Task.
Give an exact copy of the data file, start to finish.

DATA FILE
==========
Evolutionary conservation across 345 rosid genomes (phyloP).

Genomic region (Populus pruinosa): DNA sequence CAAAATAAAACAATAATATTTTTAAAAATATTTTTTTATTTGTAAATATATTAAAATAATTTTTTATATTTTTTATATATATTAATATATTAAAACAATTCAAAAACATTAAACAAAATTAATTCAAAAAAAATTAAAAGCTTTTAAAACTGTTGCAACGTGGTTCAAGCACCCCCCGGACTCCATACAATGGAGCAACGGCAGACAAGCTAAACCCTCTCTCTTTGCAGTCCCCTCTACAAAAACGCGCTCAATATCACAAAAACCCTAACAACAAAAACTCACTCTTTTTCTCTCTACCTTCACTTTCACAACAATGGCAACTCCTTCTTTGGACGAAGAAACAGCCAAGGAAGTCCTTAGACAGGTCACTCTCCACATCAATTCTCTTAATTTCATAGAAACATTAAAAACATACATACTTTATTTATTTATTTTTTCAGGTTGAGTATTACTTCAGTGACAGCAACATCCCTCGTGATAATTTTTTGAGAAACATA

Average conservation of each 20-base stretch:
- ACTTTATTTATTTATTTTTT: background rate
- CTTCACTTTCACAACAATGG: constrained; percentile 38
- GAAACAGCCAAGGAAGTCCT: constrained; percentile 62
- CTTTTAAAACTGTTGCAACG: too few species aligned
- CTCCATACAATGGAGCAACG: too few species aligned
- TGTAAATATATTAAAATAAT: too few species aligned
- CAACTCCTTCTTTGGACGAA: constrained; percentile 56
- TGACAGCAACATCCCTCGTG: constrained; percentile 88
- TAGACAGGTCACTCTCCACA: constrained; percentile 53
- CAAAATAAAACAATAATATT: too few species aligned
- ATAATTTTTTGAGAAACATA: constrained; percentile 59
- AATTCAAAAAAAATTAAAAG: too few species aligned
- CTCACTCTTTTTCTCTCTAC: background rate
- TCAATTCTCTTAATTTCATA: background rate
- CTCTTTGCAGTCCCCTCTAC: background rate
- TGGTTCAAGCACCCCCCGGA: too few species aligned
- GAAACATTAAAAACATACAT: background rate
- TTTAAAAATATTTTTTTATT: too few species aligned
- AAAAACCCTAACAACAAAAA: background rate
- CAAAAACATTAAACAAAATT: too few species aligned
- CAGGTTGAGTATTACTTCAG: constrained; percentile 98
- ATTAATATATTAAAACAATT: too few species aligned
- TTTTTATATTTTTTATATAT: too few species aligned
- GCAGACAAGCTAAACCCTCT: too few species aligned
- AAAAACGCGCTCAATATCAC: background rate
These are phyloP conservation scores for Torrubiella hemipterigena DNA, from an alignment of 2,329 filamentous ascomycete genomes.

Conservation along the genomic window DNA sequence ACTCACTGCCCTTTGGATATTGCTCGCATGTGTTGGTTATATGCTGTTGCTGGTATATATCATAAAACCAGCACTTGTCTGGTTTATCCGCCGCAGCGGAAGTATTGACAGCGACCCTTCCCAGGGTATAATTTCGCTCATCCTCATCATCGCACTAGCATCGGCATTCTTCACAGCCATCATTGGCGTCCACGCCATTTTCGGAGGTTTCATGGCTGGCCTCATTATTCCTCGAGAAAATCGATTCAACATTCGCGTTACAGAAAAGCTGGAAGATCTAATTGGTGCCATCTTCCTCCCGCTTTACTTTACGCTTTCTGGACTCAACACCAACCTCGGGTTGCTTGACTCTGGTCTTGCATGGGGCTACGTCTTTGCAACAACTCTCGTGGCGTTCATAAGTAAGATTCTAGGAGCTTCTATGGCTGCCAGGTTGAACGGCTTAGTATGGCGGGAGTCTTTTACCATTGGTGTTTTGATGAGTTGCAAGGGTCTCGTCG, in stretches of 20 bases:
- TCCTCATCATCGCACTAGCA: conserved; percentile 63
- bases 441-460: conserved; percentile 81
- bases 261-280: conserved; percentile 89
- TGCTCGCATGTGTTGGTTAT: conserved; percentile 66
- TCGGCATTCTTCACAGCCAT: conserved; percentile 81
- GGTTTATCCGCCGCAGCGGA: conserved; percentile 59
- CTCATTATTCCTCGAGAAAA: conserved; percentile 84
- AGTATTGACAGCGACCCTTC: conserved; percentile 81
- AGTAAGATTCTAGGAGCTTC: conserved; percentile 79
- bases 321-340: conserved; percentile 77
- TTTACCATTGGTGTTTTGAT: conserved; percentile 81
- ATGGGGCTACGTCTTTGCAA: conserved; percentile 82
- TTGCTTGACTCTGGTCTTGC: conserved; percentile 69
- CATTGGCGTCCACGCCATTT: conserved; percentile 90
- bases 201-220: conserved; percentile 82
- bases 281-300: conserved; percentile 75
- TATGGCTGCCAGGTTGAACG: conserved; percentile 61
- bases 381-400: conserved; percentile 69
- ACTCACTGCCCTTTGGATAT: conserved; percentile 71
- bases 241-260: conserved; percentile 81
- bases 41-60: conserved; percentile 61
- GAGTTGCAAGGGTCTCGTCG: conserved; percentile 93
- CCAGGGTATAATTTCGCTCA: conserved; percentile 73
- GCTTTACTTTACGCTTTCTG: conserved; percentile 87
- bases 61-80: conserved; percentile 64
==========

Evolutionary conservation across 345 rosid genomes (phyloP).

Genomic region (Populus pruinosa): DNA sequence CAAAATAAAACAATAATATTTTTAAAAATATTTTTTTATTTGTAAATATATTAAAATAATTTTTTATATTTTTTATATATATTAATATATTAAAACAATTCAAAAACATTAAACAAAATTAATTCAAAAAAAATTAAAAGCTTTTAAAACTGTTGCAACGTGGTTCAAGCACCCCCCGGACTCCATACAATGGAGCAACGGCAGACAAGCTAAACCCTCTCTCTTTGCAGTCCCCTCTACAAAAACGCGCTCAATATCACAAAAACCCTAACAACAAAAACTCACTCTTTTTCTCTCTACCTTCACTTTCACAACAATGGCAACTCCTTCTTTGGACGAAGAAACAGCCAAGGAAGTCCTTAGACAGGTCACTCTCCACATCAATTCTCTTAATTTCATAGAAACATTAAAAACATACATACTTTATTTATTTATTTTTTCAGGTTGAGTATTACTTCAGTGACAGCAACATCCCTCGTGATAATTTTTTGAGAAACATA

Average conservation of each 20-base stretch:
- ACTTTATTTATTTATTTTTT: background rate
- CTTCACTTTCACAACAATGG: constrained; percentile 38
- GAAACAGCCAAGGAAGTCCT: constrained; percentile 62
- CTTTTAAAACTGTTGCAACG: too few species aligned
- CTCCATACAATGGAGCAACG: too few species aligned
- TGTAAATATATTAAAATAAT: too few species aligned
- CAACTCCTTCTTTGGACGAA: constrained; percentile 56
- TGACAGCAACATCCCTCGTG: constrained; percentile 88
- TAGACAGGTCACTCTCCACA: constrained; percentile 53
- CAAAATAAAACAATAATATT: too few species aligned
- ATAATTTTTTGAGAAACATA: constrained; percentile 59
- AATTCAAAAAAAATTAAAAG: too few species aligned
- CTCACTCTTTTTCTCTCTAC: background rate
- TCAATTCTCTTAATTTCATA: background rate
- CTCTTTGCAGTCCCCTCTAC: background rate
- TGGTTCAAGCACCCCCCGGA: too few species aligned
- GAAACATTAAAAACATACAT: background rate
- TTTAAAAATATTTTTTTATT: too few species aligned
- AAAAACCCTAACAACAAAAA: background rate
- CAAAAACATTAAACAAAATT: too few species aligned
- CAGGTTGAGTATTACTTCAG: constrained; percentile 98
- ATTAATATATTAAAACAATT: too few species aligned
- TTTTTATATTTTTTATATAT: too few species aligned
- GCAGACAAGCTAAACCCTCT: too few species aligned
- AAAAACGCGCTCAATATCAC: background rate
These are phyloP conservation scores for Torrubiella hemipterigena DNA, from an alignment of 2,329 filamentous ascomycete genomes.

Conservation along the genomic window DNA sequence ACTCACTGCCCTTTGGATATTGCTCGCATGTGTTGGTTATATGCTGTTGCTGGTATATATCATAAAACCAGCACTTGTCTGGTTTATCCGCCGCAGCGGAAGTATTGACAGCGACCCTTCCCAGGGTATAATTTCGCTCATCCTCATCATCGCACTAGCATCGGCATTCTTCACAGCCATCATTGGCGTCCACGCCATTTTCGGAGGTTTCATGGCTGGCCTCATTATTCCTCGAGAAAATCGATTCAACATTCGCGTTACAGAAAAGCTGGAAGATCTAATTGGTGCCATCTTCCTCCCGCTTTACTTTACGCTTTCTGGACTCAACACCAACCTCGGGTTGCTTGACTCTGGTCTTGCATGGGGCTACGTCTTTGCAACAACTCTCGTGGCGTTCATAAGTAAGATTCTAGGAGCTTCTATGGCTGCCAGGTTGAACGGCTTAGTATGGCGGGAGTCTTTTACCATTGGTGTTTTGATGAGTTGCAAGGGTCTCGTCG, in stretches of 20 bases:
- TCCTCATCATCGCACTAGCA: conserved; percentile 63
- bases 441-460: conserved; percentile 81
- bases 261-280: conserved; percentile 89
- TGCTCGCATGTGTTGGTTAT: conserved; percentile 66
- TCGGCATTCTTCACAGCCAT: conserved; percentile 81
- GGTTTATCCGCCGCAGCGGA: conserved; percentile 59
- CTCATTATTCCTCGAGAAAA: conserved; percentile 84
- AGTATTGACAGCGACCCTTC: conserved; percentile 81
- AGTAAGATTCTAGGAGCTTC: conserved; percentile 79
- bases 321-340: conserved; percentile 77
- TTTACCATTGGTGTTTTGAT: conserved; percentile 81
- ATGGGGCTACGTCTTTGCAA: conserved; percentile 82
- TTGCTTGACTCTGGTCTTGC: conserved; percentile 69
- CATTGGCGTCCACGCCATTT: conserved; percentile 90
- bases 201-220: conserved; percentile 82
- bases 281-300: conserved; percentile 75
- TATGGCTGCCAGGTTGAACG: conserved; percentile 61
- bases 381-400: conserved; percentile 69
- ACTCACTGCCCTTTGGATAT: conserved; percentile 71
- bases 241-260: conserved; percentile 81
- bases 41-60: conserved; percentile 61
- GAGTTGCAAGGGTCTCGTCG: conserved; percentile 93
- CCAGGGTATAATTTCGCTCA: conserved; percentile 73
- GCTTTACTTTACGCTTTCTG: conserved; percentile 87
- bases 61-80: conserved; percentile 64